I know these things from experience. I had no parental leave when my daughter was born 7 years ago. I took a couple weeks of vacation and went back to work, leaving my wife alone with an especially feisty newborn. We slogged through it, but we suffered the fallout for a long time after that.

And I still had it relatively easy! At least I had some paid vacation time to use, and we could afford to have my wife stay home. Lower income families don’t have those options. If you’re earning hourly wages and living paycheck to paycheck, think you’ll skip getting paid when you suddenly have another person to care for?

These days, I’m so fortunate to work for a forward-thinking company with a generous parental leave policy. When my son was born in April, I was given 6 weeks of paid time off—a rare benefit for a father in the U.S.

Having that time allowed me to relax and focus entirely on my family. Being dad was my full-time job when it was needed most. I could do all the laundry, calm the crying, and help my wife get rest.

The family leave experience

I missed about a month of work, and everything kept on running without me. We put a couple of my projects on hold. It was fine.

Basecamp paid me my usual salary, but even more than that, they gave me a priceless gift: dedicated time with my new son. That experience endeared me to the company more than just about anything else they could do. In return, I came back to work feeling enthusiastic instead of worn out and stressed.

Now, of course paid leave is wonderful for an employee, but how about for a business? Why should a company pay workers not to work? It’s already expensive to pay for health insurance and other employee benefits.

That’s a fair argument, but forcing zombified employees back to work doesn’t make their problems magically go away. It just causes extra stress and burnout. That results in higher turnover. And turnover is even more expensive! Research shows many businesses save money overall with a paid family leave policy due to reduced turnover rates.

Whether a national solution for parental leave in the U.S. involves a cultural shift, government action, private sector changes, or some combination of all three, I hope I’ve helped shine a little light on the truth.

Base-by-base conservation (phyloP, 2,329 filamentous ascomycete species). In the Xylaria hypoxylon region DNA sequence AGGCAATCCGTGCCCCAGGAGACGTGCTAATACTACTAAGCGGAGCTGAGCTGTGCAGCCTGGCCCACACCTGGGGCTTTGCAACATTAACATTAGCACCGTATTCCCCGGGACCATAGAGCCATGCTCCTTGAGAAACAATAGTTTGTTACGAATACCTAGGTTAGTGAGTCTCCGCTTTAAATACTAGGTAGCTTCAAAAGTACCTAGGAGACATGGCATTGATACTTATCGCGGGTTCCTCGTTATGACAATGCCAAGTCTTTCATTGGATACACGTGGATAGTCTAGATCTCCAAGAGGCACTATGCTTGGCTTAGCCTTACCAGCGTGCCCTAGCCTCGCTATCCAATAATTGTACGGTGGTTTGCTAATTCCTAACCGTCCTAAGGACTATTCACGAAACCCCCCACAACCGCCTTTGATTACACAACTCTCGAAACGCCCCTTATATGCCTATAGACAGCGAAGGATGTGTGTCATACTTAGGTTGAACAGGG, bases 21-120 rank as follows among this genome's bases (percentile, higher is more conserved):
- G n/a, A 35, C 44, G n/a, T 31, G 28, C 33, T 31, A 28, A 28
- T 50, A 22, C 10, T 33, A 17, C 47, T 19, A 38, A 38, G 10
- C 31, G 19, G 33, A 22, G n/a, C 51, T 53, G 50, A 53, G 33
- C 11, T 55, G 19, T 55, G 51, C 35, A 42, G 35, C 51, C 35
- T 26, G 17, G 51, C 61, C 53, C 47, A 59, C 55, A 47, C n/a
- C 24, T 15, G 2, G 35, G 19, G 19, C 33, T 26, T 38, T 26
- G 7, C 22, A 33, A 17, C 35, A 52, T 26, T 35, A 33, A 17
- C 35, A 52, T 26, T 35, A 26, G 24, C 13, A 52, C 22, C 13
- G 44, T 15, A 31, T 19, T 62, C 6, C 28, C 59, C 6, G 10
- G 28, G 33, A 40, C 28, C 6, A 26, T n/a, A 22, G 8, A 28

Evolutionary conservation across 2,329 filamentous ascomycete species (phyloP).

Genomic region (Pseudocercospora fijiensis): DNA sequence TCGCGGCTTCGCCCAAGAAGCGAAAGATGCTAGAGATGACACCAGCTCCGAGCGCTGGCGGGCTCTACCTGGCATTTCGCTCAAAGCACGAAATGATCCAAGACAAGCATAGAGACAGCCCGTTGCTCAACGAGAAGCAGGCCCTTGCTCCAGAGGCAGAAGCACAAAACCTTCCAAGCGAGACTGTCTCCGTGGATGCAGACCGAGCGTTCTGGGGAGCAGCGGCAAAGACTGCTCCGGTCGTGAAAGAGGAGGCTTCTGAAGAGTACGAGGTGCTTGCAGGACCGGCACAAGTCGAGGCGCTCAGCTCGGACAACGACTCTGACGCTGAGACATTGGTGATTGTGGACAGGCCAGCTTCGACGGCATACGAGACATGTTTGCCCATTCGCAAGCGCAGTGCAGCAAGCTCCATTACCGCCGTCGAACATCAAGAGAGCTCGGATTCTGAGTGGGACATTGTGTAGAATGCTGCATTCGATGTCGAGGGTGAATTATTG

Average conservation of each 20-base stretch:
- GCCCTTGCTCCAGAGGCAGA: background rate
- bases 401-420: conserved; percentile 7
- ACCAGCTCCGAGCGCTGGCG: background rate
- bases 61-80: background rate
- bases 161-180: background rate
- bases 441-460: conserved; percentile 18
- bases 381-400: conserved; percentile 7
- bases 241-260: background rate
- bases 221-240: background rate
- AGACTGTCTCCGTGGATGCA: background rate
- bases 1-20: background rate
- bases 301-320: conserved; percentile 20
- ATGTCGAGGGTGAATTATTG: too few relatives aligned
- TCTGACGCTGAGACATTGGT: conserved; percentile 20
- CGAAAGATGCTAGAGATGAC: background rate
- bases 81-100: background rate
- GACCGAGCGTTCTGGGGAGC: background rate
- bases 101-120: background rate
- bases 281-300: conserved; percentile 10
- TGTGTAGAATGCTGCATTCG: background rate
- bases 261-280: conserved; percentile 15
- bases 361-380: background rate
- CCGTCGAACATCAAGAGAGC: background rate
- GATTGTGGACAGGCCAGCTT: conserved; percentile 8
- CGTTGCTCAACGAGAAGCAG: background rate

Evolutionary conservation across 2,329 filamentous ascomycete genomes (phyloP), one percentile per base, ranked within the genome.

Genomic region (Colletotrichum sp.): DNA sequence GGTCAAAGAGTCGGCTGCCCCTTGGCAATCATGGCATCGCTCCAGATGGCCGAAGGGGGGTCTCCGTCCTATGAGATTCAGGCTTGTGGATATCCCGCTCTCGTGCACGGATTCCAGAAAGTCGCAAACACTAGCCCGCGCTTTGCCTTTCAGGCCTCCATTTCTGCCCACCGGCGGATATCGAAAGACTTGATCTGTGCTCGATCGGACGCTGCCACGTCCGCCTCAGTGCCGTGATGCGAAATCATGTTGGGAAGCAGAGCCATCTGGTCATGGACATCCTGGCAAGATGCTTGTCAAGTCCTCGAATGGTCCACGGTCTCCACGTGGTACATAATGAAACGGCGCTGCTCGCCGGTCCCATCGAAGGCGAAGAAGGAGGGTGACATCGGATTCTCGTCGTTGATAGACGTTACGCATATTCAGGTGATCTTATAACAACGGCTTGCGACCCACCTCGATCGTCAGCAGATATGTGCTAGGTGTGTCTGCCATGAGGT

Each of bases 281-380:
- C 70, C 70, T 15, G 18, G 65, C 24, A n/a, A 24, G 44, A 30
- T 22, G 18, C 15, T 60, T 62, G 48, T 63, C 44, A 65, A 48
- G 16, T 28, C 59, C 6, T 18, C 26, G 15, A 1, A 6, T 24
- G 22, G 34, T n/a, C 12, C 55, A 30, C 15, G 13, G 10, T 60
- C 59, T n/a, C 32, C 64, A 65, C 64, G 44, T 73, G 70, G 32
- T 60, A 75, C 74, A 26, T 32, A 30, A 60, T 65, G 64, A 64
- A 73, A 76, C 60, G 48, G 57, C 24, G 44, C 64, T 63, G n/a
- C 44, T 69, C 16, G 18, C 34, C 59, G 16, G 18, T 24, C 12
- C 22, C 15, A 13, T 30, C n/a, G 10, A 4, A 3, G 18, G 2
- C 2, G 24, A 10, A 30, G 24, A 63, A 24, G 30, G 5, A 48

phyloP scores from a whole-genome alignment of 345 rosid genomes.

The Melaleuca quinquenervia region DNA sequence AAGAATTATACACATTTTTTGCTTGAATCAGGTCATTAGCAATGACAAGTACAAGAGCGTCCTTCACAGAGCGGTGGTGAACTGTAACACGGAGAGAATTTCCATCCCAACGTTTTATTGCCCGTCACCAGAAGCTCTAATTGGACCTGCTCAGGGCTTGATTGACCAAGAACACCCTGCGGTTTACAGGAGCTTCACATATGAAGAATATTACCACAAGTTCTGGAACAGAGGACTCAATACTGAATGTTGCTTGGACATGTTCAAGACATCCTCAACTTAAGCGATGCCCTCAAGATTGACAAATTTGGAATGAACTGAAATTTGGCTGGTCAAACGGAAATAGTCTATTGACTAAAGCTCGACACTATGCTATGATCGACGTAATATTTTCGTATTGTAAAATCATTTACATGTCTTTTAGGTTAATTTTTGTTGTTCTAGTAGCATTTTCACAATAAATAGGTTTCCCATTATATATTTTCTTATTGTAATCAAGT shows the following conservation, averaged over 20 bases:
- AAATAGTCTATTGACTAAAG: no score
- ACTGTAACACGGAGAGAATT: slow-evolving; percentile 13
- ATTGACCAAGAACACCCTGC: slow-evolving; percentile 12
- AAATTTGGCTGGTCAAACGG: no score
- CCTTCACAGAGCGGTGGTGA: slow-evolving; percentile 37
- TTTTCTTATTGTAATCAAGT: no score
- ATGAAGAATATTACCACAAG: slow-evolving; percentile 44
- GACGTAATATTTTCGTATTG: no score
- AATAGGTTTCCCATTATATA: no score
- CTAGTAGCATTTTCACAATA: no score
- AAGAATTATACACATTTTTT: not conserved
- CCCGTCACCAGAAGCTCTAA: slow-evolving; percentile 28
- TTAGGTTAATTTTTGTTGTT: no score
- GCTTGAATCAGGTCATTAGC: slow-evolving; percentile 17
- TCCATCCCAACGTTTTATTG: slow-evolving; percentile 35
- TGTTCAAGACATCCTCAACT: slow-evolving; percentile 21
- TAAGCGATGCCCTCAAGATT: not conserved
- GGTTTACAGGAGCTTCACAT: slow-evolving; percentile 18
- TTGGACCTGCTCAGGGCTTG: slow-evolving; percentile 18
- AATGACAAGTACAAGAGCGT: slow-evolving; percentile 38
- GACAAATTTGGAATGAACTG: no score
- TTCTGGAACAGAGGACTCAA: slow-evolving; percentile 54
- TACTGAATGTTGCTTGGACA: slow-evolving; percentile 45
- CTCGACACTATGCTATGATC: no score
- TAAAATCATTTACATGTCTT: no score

If you’re an American worker, look for jobs that have supportive family policies. (They’re hard to find right now, but they do exist.)

It’s worth the effort. You won’t remember yet another month you spent at work, but you’ll never forget the beginning of your child’s life.

And if you care about this issue like I do, keep talking about it! Call your representatives. Talk to your boss. Let’s help change it for everyone and make this post obsolete.

Basecamp is an amazing company with great benefits. We don’t hire new people all that often, but sometimes we do—keep an eye out! Give me a holler here or on Twitter if you have any thoughts about this.

Why I love ugly, messy interfaces — and you probably do too

Illustration by Nate Otto

Beautiful. Fresh. Clean. Simple. Minimal. These words have been dominating design discourse for a while now. In case you’ve managed to miss them, check out this review of portfolio websites over on Creativebloq. The word beautiful is used 6 times, and simple 11 times. In one article.

Designers use these words to describe their values, goals, and results. They plaster their portfolios and resumés with them. Non-designers use them too. They’re everywhere.

If you’ve hitched a ride on this wagon, you might have a website that looks something like this:

Lovely designs like this have become so commonplace that beautiful and clean are almost baseline constraints for new projects. It’s like every designer had the same Pinterest coffeeshop fever dream, and decided the whole world had to become lifestyle-chic.

And that makes sense, really! Everyone likes easily digestible things that look bright and stylish. Nobody wants ugly, messy stuff.

Or do they?

Here’s some ugly design that’s unbeatable.


Here’s some cluttered design that’s quite popular.

Adobe Photoshop CC

Here’s some complex design that 1.5 billion people use every month.


So…wait. If beautiful, fresh, clean, and simple are so important, why hasn’t someone upended all of these products with something nicer? It’s not for a lack of trying. There are countless simpler, better-looking Craigslist and Photoshop competitors, for example.